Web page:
Could it be another flip-flip? Could it be that Christmas has come early? ABC News is reporting that Donald Trump could take the pledge to not run as a third party candidate, a pledge he refused to take during the first GOP debate in Cleveland on August 6 (via ABC News):
Donald Trump may soon do what Republican leaders have been asking the billionaire candidate to do -- pledge not to run as an independent candidate for president, a senior Trump adviser told ABC News.
Trump has repeatedly said he wants to run as a Republican and expects to win the GOP nomination, but he has also insisted that if he is not treated well by party leaders and does not get the nomination he may run as an independent.
Republican National Committee Chairman Reince Priebus has directly called on all candidates to pledge not to make a third-party run. The Republican Party has leverage here: senior GOP officials say it is possible that future debates could be limited to candidates who have pledged support for the party -- a move that could leave Trump out of debates if he is still leaving open the possibility of running as an independent.
Mr. Trump has been toying with the idea of running as an independent. He initially told The Blaze’s Dana Loesch that he wouldn’t entertain a third party candidacy, a position that changed in less than 36 hours. However, a Bloomberg poll found–unsurprisingly–that a significant proportion of Trumpites would back his independent run, which would ultimately end with Hillary Clinton winning the 2016 election.
Right now, Trump is the GOP frontrunner. He tapped into the anger of the electorate who sees disorder at the border and a dysfunctional political class in Washington. There’s also the alleged lawlessness that emanates from the Obama administration, which most in the GOP base probably feel as well, that’s fueling the Trump surge. President Obama’s executive actions on immigration and delaying the employer mandate for Obamacare haven’t mitigated that narrative; the latter being perilously close to violating separation of powers.
At the same time, Mr. Trump’s lead in the polls could be his wide name recognition, which is the only thing one should read from the latest string of polls this early in the 2016 season. Mr. Trump has been in the public eye for years, he was featured on a hit reality series, he was featured on WWE, and he’s enjoyed enormous coverage by the press, specifically the Big Three (ABC, NBC, and CBS). The Media Research Center crunched the numbers:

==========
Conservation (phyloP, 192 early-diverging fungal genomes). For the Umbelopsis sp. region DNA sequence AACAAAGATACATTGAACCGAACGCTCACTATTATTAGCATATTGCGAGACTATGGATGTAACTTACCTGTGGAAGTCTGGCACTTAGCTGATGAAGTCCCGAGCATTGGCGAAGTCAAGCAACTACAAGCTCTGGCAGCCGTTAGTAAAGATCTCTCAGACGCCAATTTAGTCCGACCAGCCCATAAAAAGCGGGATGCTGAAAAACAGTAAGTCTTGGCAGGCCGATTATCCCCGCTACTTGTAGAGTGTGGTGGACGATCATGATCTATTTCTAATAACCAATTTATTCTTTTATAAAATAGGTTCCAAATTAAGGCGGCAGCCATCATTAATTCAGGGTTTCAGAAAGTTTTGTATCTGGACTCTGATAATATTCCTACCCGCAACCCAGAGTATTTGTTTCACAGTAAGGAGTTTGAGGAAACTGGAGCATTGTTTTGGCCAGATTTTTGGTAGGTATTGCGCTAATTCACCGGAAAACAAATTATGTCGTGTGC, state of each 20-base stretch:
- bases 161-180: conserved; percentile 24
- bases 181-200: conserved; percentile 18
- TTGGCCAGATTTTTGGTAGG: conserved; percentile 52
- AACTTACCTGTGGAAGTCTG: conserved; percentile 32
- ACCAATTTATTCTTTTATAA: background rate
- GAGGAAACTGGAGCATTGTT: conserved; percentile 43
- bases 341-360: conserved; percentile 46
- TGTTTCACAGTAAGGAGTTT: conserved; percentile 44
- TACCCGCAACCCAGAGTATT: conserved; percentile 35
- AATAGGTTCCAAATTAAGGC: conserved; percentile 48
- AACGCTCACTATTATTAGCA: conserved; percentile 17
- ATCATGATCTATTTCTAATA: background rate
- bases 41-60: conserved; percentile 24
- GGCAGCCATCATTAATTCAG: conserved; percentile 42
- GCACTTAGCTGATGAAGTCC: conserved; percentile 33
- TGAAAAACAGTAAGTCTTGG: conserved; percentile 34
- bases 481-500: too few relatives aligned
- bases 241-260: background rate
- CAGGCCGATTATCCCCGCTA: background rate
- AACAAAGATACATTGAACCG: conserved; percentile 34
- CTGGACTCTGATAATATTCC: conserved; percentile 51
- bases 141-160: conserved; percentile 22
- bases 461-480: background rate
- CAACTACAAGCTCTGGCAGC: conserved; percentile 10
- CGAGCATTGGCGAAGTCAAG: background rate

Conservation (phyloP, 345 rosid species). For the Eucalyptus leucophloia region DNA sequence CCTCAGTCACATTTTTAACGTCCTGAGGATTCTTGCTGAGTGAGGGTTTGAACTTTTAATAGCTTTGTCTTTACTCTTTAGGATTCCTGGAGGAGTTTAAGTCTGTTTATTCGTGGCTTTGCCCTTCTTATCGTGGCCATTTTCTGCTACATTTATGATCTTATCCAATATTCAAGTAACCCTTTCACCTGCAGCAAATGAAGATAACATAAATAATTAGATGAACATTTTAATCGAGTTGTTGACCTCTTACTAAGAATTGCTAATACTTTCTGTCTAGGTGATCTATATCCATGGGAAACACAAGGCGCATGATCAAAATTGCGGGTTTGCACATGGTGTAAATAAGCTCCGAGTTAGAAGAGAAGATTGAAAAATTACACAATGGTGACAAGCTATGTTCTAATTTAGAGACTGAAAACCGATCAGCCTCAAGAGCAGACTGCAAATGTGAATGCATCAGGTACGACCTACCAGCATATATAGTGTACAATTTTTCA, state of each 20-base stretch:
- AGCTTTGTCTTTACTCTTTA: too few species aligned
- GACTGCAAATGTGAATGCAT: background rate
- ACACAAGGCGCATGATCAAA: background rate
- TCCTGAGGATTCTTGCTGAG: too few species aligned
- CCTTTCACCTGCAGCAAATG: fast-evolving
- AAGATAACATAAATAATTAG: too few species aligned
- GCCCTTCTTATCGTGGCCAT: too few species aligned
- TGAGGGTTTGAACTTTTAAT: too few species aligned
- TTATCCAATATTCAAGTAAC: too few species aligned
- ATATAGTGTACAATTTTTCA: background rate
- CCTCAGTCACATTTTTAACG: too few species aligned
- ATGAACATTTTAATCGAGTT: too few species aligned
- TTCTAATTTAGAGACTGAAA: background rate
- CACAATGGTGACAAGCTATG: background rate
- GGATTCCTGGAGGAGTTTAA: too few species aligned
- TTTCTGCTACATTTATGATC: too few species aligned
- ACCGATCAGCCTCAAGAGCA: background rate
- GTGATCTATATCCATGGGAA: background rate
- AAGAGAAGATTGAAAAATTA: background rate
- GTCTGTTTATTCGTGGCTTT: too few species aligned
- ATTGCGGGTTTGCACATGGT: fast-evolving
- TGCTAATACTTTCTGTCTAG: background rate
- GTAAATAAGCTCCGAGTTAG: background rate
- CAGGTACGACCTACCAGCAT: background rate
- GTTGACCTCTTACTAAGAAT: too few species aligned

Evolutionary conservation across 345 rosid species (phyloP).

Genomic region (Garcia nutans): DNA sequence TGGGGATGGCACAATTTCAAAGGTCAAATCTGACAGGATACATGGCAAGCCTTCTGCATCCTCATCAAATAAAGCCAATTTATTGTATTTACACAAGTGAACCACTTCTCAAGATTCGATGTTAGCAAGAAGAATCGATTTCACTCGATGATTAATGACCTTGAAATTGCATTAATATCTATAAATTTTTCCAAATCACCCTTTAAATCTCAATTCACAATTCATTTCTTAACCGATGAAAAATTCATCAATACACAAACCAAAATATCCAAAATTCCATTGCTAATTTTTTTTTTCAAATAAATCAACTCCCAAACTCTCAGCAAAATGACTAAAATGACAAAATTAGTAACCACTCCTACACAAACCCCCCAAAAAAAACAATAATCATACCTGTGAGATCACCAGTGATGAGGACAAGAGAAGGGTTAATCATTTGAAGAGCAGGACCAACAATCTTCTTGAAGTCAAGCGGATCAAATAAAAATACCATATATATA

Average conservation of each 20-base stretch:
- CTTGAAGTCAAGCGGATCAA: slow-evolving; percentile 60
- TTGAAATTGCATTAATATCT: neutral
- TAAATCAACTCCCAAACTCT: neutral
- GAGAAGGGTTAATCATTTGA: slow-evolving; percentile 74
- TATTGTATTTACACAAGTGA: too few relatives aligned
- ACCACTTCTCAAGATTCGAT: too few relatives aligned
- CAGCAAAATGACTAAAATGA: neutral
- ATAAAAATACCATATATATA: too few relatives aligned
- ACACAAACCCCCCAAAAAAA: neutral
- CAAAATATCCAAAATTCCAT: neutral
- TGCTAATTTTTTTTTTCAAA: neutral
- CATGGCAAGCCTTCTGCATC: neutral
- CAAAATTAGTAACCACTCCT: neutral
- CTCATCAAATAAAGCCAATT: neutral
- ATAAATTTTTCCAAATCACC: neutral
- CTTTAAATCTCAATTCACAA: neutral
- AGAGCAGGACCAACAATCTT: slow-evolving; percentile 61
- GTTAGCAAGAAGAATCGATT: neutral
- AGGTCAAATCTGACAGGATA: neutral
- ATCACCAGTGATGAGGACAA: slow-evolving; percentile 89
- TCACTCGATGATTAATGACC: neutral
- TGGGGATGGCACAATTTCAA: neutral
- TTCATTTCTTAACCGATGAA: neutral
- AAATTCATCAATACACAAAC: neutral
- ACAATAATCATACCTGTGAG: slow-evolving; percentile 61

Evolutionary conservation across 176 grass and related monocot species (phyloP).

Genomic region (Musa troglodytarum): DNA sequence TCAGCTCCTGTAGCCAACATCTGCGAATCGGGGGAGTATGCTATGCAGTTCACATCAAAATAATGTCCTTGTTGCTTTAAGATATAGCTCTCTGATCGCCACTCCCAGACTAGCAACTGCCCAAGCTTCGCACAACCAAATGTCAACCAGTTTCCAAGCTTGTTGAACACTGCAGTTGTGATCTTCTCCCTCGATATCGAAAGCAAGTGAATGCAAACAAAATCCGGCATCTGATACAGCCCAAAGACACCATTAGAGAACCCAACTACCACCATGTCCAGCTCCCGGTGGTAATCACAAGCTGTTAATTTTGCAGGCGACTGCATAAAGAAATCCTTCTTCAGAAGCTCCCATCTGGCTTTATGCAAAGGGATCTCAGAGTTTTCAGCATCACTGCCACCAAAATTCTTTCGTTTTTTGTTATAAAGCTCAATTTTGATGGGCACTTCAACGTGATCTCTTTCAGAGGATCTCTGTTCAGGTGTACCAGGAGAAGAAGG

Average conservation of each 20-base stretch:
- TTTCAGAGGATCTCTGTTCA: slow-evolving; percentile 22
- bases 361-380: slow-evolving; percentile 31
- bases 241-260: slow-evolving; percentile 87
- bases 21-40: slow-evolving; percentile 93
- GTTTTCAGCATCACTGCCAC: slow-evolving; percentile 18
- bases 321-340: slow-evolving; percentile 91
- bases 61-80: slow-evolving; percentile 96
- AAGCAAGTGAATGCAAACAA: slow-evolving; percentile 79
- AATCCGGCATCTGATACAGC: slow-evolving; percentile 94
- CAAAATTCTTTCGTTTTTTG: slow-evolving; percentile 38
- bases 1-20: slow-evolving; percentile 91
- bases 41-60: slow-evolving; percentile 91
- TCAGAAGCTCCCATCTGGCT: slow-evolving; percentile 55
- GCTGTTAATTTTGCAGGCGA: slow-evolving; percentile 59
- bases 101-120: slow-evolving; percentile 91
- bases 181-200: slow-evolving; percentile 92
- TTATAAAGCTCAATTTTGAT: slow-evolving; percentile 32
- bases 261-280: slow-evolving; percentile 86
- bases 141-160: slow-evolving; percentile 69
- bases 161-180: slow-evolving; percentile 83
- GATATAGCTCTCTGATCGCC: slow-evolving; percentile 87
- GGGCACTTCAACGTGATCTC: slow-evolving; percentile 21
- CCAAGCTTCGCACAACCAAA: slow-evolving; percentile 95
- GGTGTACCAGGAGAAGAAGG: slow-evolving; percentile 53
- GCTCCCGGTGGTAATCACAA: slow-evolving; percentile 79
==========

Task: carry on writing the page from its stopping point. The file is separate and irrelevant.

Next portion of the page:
Media Research Center analysts reviewed every ABC, CBS and NBC evening newscasts from January 1 through July 31, including weekends, and tallied all discussion of each declared or prospective GOP presidential candidate. They found that the Big Three have devoted a combined 116 minutes to coverage of Trump’s campaign, far more than the 72 minutes garnered by the Bush campaign.
New Jersey Governor Chris Christie was a distant third, with 28 minutes of airtime. Other major candidates, such as Wisconsin Governor Scott Walker, Kentucky Senator Rand Paul, Texas Senator Ted Cruz, and Florida Senator Marco Rubio all received less than 20 minutes of airtime on the three network evening shows
They also note that most of the coverage is critical, but if Trump is trolling the field, like Nate Silver has mentioned, then it still doesn’t matter; trolls know how to maximize all forms of publicity to their advantage. Additionally, as you saw from the fallout from Mr. Trump being disinvited to the 2015 RedState Gathering in Atlanta hosted by Erick Erickson, his supporters will march to the gates of hell for this man. Do you really think they care about whether the coverage is positive or negative? Okay. Maybe they do a little bit, but any negative media attention Trump gets is the nefarious inner machinations of the news media in their minds. And Mr. Trump has made horrible remarks about Fox News’ Megyn Kelly and fellow 2016 candidate Carly Fiorina, but the billionaire magnate is so far unapologetic, which, again, adds to his appeal among his supporters. He has since said he would be “phenomenal to the women.”
Yet, getting back to Mr. Trump’s third run, Ed Morrissey outlined why the billionaire magnate might be changing his tune:
This looks a bit like someone at the RNC — Reince Preibus, presumably — has let it known that he’s prepared to call Trump’s bluff on a third-party run. It takes a tremendous amount of resources to pull that off, and Trump hasn’t even begun to put together a traditional primary organization, let alone something on that scale. Republicans and Democrats have state organizations in place to get their nominees on ballots, but an independent Trump would have to do that by himself in all 50 states.(H/T Ed Morrissey)
Ross Perot started working on that early on in the 1992 cycle, in part by spending millions of his own money and in part by building coalitions with existing minor parties in some states to build what became the Reform Party. Thus far, there has been little evidence that Trump plans to invest much money or effort into his campaign. He spent $1.8 million in the second quarter, all but $93,000 of it his own money, and none of it on significant organization. He’s going in cheap thus far, but if Preibus cuts him out of the debates and access to the data, he’d either have to start spending and raising money prodigiously to compete or bail out.
At this point, it’s easier to take the pledge. The question will be whether anyone can call Trump’s bluff at that point. If he pledges no third-party run, the RNC will have to give him the same access as the other campaigns, and later Trump can come up with a rationalization for breaking the pledge if he wants. But that threat will force Trump to either get serious or get out.
This could all change within minutes, hours, or even days. Stay tuned.
BONUS: Trump performing "Green Acres" at the 2006 Emmys.